Local knowledge is important to understanding what the tale is conveying. As society changes novel words develop and jargon change but oral tradition tends to remain the same, so some of the words used would have various meanings from region to region and also changes through the years as society changes. If we look at the rhyme “pop goes the weasel” we can see how this can affect our interpretation of the rhyme –

“Half a pound of tuppenny rice"
"Half a pound of treacle"
"That’s the way the money goes"
"Pop! Goes the weasel.”

This is another little rhyme that we as children learned from our parents and them from theirs, as we teach our children in turn. The origins of this rhyme came from Victorian London where life was very hard and extreme poverty was an everyday experience for most people. “Pop” was the word used for visiting the pawnbrokers to pawn goods and “weasel” was an altered form of the word “whistle” which is the cockney rhyming slang used for suit, whistle and flute. Pawing a suit was seemingly a common occurrence a couple of hundred years ago to get money to buy food where as today it would be almost unheard off.

Folklore - Oral History Versus Superstition, Pawnbrokers Pop goes the Weasel, Folklore and Oral Traditions

There is of course also the "Chinese whispers" affect that can greatly alter the content of any story so accuracy can be called into question over long periods of time. Here we can look at the Greek poet or mythical person, Homer, he is said to have lived around 800 BC. He described the invasion of Troy, which occurred approximately in the 1300 BC in his poem the Iliad, it appears that the information he recorded in his poem may have been passed down as a folk tale through the generations as there seem to be accurate elements to the Iliad which appear to have been authenticate by the unearthing of ruins which were discovered by Heinrich Schliemann in 1870 AD which are believed to be the ruins of the Iliad described in Homers poem. This would seem to imply that oral history is able to retain a level of accurate information over several hundred years.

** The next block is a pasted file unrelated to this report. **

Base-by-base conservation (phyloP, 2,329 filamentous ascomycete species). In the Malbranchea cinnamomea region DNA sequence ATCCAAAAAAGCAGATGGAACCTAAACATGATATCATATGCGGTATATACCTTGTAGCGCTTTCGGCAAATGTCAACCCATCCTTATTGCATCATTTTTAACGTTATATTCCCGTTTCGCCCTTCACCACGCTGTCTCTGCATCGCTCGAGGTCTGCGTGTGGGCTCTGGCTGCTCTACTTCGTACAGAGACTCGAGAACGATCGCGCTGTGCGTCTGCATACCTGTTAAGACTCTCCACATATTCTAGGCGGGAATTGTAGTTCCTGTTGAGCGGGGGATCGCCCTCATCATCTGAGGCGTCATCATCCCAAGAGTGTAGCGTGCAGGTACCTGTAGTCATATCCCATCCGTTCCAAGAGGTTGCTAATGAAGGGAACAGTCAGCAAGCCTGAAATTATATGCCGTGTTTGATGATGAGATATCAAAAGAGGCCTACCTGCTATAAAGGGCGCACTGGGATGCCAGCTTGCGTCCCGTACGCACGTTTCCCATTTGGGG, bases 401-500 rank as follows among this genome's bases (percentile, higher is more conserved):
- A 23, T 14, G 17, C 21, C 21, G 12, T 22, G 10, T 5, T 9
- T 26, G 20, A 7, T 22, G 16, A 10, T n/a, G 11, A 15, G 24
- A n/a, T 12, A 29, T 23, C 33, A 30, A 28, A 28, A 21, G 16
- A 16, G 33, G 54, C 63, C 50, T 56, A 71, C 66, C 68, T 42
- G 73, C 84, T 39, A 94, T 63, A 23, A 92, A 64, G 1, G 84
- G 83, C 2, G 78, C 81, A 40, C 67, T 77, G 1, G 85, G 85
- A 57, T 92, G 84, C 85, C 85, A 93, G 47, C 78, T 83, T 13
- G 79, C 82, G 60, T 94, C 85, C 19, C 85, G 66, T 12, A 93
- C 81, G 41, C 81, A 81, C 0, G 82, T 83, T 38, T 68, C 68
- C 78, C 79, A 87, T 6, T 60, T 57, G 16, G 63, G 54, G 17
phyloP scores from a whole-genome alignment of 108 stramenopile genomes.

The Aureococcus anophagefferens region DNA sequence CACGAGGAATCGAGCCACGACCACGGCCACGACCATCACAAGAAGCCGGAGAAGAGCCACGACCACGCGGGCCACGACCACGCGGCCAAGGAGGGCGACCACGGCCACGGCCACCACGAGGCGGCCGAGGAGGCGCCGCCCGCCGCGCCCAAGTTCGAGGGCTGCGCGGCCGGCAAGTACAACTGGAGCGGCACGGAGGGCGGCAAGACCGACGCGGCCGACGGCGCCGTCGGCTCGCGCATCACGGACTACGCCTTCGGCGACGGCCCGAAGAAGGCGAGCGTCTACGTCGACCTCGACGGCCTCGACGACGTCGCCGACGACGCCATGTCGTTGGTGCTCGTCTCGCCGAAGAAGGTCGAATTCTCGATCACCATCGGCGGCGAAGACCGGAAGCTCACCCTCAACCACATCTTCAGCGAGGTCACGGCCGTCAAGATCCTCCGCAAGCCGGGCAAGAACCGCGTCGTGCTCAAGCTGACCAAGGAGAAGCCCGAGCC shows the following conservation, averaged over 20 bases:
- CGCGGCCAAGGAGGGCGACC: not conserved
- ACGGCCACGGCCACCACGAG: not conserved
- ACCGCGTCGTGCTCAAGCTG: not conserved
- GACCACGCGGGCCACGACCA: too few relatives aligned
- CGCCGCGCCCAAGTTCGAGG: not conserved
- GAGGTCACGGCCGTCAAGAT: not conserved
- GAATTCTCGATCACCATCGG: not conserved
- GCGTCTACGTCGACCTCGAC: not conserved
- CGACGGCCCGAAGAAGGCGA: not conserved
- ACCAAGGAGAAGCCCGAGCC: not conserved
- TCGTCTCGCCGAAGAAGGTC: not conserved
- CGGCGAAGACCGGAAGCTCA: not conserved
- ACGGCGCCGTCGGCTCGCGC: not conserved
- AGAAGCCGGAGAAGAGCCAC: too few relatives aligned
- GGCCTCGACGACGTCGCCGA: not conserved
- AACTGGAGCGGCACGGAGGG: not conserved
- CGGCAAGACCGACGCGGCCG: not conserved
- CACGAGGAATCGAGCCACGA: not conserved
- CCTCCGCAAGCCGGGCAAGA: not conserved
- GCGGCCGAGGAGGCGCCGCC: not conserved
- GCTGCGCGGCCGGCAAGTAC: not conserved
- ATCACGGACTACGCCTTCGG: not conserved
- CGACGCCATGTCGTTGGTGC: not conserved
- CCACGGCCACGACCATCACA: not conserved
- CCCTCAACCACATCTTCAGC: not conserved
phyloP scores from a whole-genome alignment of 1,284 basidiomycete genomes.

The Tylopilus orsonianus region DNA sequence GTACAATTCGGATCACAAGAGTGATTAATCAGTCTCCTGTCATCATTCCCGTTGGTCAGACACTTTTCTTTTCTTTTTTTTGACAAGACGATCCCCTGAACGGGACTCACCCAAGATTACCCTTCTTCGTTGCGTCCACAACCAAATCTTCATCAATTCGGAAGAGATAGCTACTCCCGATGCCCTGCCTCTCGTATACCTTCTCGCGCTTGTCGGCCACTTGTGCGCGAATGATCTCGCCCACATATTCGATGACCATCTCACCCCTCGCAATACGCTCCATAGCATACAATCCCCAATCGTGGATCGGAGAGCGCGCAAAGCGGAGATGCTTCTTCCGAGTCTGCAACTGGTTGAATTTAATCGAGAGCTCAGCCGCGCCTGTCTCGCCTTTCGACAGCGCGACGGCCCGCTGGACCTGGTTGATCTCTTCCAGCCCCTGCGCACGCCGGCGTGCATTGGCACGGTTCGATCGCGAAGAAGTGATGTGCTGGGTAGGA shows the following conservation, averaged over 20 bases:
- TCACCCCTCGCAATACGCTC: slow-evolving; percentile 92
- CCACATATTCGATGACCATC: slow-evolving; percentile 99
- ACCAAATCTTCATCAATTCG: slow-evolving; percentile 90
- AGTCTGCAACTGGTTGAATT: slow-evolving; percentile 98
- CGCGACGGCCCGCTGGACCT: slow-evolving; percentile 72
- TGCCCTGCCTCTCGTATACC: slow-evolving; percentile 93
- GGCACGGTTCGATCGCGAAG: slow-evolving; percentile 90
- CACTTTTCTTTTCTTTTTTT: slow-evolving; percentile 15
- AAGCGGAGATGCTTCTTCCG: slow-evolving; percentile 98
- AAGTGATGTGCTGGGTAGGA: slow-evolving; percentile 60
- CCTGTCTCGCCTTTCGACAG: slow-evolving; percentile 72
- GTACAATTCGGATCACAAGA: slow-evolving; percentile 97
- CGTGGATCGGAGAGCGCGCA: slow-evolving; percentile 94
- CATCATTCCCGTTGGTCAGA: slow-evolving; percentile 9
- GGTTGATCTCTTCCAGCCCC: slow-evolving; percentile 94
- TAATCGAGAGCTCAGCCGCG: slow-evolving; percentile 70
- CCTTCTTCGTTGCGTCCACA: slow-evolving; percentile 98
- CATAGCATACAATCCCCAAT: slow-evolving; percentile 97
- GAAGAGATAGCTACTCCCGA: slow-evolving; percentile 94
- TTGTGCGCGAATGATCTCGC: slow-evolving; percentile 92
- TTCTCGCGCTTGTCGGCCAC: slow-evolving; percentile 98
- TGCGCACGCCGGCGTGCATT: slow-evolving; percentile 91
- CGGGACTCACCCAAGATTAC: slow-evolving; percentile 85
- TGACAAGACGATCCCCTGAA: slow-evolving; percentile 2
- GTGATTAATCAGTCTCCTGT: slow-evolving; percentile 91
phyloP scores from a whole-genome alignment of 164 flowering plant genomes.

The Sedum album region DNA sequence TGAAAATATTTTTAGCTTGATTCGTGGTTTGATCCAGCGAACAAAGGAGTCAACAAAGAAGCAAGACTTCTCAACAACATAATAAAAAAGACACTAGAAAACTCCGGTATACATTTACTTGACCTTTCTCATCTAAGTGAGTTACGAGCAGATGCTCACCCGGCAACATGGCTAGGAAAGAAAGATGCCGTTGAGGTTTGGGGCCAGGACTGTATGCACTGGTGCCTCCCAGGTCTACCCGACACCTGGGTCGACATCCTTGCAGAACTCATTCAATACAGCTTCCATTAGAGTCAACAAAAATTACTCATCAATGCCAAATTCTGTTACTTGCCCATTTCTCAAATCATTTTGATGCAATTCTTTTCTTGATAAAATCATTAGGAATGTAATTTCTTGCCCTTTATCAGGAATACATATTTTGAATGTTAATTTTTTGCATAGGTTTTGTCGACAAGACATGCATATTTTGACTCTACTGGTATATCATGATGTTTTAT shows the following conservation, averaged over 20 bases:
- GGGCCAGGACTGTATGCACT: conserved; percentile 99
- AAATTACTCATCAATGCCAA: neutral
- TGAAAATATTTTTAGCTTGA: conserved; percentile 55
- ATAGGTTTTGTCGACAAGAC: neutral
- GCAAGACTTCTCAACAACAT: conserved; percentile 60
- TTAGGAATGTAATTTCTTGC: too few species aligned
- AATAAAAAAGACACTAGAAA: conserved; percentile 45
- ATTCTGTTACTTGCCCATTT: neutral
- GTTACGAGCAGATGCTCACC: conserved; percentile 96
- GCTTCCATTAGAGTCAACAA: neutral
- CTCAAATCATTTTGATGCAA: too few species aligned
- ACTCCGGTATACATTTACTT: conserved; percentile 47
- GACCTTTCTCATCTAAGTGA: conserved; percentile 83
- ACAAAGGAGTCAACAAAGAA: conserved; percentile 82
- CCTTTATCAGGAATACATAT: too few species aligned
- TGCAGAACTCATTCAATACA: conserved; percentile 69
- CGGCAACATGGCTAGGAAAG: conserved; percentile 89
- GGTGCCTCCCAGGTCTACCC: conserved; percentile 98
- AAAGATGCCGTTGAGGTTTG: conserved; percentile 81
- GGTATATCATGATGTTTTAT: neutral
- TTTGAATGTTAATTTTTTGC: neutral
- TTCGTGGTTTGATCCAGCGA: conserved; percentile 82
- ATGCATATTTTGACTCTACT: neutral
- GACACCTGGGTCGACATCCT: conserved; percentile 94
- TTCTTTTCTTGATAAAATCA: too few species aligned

Probably the most popular and well known books of oral tradition of our time is the Old Testament of the Bible it is a collection of tales passed through the generations which spans many hundreds of years. It appears to be generally believed today that the Old Testament was written in the 600 BC when scribes and learned men gathered a vast amount of these tales together and worked to bring about a single story which now makes up the Old Testament.

It is important to remember that folklore is a rich oral tradition that was around long before any form of writing or recording of information was available and was passed down by word of mouth from one generation to the next. Also recording materials were not readily available to the average person on the street. It maybe seen as or dismissed as nothing more than superstition or fanciful tales of fiction and that it maybe so, it has also been however a valid means of conserving and passing on history providing us with valuable information and insights into the past and the day to day lives of every day folks. We should bear in mind that our ancestors did not have the distractions of modern day with no televisions, newspapers, books, computers ect to fill their minds with. If we take the time to look into our folklore tapestry that hangs all around us we may just be surprised at what we might find.